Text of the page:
12. 12. Data and Knowledge are Disparate Which Makes no Sense in the Digital Age<br />1078 databases reported in NAR 2008<br />MetaBase reports 2,651 entries edited 12,587 times<br />PubMed contains 18,792,257 entries<br />~100,000 papers indexed per month<br />In Feb 2009:<br />67,406,898 interactive searches were done<br />92,216,786 entries were viewed<br />Data as of April 14, 2009<br />We need data and knowledge about that data to interoperate<br />PLoS Comp. Biol. 2005 1(3) e34<br />
  13. 13. Journals are Becoming More Like Databases and Databases are Becoming More like Journals<br />Electronic <br />Supplements<br />Biocuration<br />Unstructured data are <br />submitted as supplements<br />A great deal of money<br />is spent extracting from the <br />literature to structure in databases<br />Databases vs Journals<br />
  14. 14. Lets Do A Mashup!<br />PLoS Comp. Biol. 2008. 4(7): e1000136<br />Databases vs Journals<br />
  15. 15. We Are Making Progress But it is Incremental<br />UKSG 2011<br />
  16. 16. The Database View<br /><br />
  17. 17. The Literature View – Web 3.0?<br />PLoS Comp Biol2010 6(2) e1000673<br />Databases vs Journals<br /><br />
  18. 18. The New Reader Workflow<br />The Knowledge and Data Cycle<br />0. Full text of PLoS papers stored <br />in a database<br />4. The composite view has<br />links to pertinent blocks <br />of literature text and back to the PDB<br />User clicks on thumbnail<br />Metadata and a webservices call provide a renderable image that can be annotated<br />Selecting a features provides a database/literature mashup<br />That leads to new papers<br />4.<br />1.<br />3. A composite view of<br />journal and database<br />content results<br />1. A link brings up figures <br />from the paper<br />3.<br />2.<br />2. Clicking the paper figure retrieves<br />data from the PDB which is<br />analyzed<br />Databases vs Journals<br />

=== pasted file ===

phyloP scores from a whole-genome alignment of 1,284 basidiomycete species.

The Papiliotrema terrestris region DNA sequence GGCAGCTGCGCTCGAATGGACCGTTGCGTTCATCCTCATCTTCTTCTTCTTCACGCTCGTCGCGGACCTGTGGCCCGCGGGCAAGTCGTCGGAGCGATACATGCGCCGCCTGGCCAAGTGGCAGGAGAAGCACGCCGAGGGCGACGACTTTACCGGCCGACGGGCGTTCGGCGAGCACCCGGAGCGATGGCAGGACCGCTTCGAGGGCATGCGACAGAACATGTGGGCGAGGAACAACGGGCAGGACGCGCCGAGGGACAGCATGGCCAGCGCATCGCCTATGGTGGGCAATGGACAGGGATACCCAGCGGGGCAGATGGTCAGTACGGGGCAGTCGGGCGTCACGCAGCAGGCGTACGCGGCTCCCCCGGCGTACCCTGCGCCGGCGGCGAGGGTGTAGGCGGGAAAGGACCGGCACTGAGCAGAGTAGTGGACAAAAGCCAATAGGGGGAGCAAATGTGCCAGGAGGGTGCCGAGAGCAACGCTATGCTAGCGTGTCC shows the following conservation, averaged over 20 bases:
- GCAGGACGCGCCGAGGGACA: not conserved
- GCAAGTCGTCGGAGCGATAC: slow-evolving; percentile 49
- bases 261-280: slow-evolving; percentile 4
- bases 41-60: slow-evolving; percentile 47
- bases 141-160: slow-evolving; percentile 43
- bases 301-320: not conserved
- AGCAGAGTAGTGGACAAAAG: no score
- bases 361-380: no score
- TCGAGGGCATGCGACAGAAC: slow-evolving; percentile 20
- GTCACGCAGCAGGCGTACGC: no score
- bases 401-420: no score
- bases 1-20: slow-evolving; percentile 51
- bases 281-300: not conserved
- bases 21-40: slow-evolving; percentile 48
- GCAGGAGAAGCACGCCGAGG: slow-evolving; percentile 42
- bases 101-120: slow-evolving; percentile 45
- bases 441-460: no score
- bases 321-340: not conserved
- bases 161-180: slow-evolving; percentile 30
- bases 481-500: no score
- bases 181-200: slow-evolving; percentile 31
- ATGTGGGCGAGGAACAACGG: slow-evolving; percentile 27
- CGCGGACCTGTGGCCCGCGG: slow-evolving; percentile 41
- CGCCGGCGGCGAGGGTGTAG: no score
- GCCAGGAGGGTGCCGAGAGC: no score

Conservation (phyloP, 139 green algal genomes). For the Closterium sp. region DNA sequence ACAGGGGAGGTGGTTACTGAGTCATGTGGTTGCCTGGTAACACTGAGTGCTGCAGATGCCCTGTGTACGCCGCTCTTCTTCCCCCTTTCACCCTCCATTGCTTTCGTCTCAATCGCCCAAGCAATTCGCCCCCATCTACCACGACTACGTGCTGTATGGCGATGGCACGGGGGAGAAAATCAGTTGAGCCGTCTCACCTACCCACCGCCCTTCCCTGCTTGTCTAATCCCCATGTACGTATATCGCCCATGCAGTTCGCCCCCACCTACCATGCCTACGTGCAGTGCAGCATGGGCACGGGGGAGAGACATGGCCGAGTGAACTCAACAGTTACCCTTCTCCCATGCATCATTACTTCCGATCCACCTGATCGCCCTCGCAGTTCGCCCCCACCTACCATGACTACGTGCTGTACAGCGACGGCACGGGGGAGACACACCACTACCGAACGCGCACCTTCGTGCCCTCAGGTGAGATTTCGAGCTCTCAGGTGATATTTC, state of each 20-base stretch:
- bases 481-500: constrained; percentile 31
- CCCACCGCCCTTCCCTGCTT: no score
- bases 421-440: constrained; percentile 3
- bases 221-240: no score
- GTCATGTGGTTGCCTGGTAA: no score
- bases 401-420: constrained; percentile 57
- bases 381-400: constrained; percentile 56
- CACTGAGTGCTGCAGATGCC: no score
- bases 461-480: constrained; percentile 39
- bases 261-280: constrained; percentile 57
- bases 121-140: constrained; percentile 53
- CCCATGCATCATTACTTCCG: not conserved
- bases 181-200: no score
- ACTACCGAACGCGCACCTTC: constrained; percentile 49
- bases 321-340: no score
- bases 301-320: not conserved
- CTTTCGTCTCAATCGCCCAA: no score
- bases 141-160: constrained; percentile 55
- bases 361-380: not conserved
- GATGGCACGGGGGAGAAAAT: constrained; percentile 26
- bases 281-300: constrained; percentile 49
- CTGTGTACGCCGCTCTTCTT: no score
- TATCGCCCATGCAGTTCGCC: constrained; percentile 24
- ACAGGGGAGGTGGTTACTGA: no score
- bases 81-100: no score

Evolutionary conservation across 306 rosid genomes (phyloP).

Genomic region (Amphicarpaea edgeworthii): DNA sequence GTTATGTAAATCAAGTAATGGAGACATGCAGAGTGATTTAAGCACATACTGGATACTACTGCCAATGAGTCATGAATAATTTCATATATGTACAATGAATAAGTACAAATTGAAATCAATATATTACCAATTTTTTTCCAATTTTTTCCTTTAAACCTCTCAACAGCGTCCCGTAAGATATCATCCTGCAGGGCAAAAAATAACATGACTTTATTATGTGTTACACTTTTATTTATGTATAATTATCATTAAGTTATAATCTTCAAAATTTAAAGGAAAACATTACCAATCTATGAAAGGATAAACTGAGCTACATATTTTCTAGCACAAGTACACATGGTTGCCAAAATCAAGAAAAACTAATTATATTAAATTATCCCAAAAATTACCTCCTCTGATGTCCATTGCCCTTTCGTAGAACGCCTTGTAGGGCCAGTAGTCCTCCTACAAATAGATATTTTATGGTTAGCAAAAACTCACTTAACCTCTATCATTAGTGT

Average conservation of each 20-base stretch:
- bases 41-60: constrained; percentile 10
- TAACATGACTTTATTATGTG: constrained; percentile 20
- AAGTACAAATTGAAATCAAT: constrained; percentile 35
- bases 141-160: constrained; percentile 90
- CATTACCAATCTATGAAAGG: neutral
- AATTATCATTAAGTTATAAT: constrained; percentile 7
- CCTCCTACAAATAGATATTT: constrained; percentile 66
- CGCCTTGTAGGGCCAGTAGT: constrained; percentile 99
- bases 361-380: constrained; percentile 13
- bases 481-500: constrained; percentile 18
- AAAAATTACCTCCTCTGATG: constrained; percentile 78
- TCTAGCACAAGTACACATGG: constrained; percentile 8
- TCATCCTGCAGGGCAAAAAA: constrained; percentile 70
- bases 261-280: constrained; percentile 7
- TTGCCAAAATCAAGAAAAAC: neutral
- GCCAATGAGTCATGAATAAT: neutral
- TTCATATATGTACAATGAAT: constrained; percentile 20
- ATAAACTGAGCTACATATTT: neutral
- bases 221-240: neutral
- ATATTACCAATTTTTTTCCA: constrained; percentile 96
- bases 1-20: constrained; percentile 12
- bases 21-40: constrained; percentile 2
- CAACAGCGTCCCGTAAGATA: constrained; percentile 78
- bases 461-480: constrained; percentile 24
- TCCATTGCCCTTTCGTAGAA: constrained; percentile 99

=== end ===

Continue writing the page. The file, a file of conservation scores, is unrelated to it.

19. 19. Cardiac Disease<br />Literature<br />Immunology Literature<br />Take This Notion to its Logical ConclusionData Clustering via the Literature & Databases<br />Shared Function<br />Databases vs Journals<br />
  20. 20. Lets Do Another Mashup!<br />PLoS Comp. Biol. 2008. 4(7): e1000136<br />
  21. 21. More Drivers of Change<br />Drivers of Change<br />
  22. 22. So What Will Happen? – Integrated Multimedia<br />Present -<br />
  23. 23. Why Do I Want This?Integrated Rich Media Can Improve Comprehension<br />Already happening but post publication not Prepublication<br />Lab discussions, presentations of the work etc. are part of the new discourse<br />23<br />UKSG 2011<br />
  24. 24. So Lets Take This to Its Logical Conclusion …<br />
  25. 25. The Research Article of the Future …<br />.. will be the select parts of <br />of a container that holds the<br />complete academic work flow <br />PLoS Comp Biol 2010 6(5): e1000787<br />
  26. 26. Open source cohesive tools<br />New standards<br />Business rights and IP<br />Attribution/evaluation/archiving<br />A “publisher” to take the plunge<br />Beyond the PDF<br />26<br />What Will It Take to Get There?<br /><br />
  27. 27. What Will It Take to Get There?You as advocates of OA and of change<br />
  28. 28.<br />Questions?<br />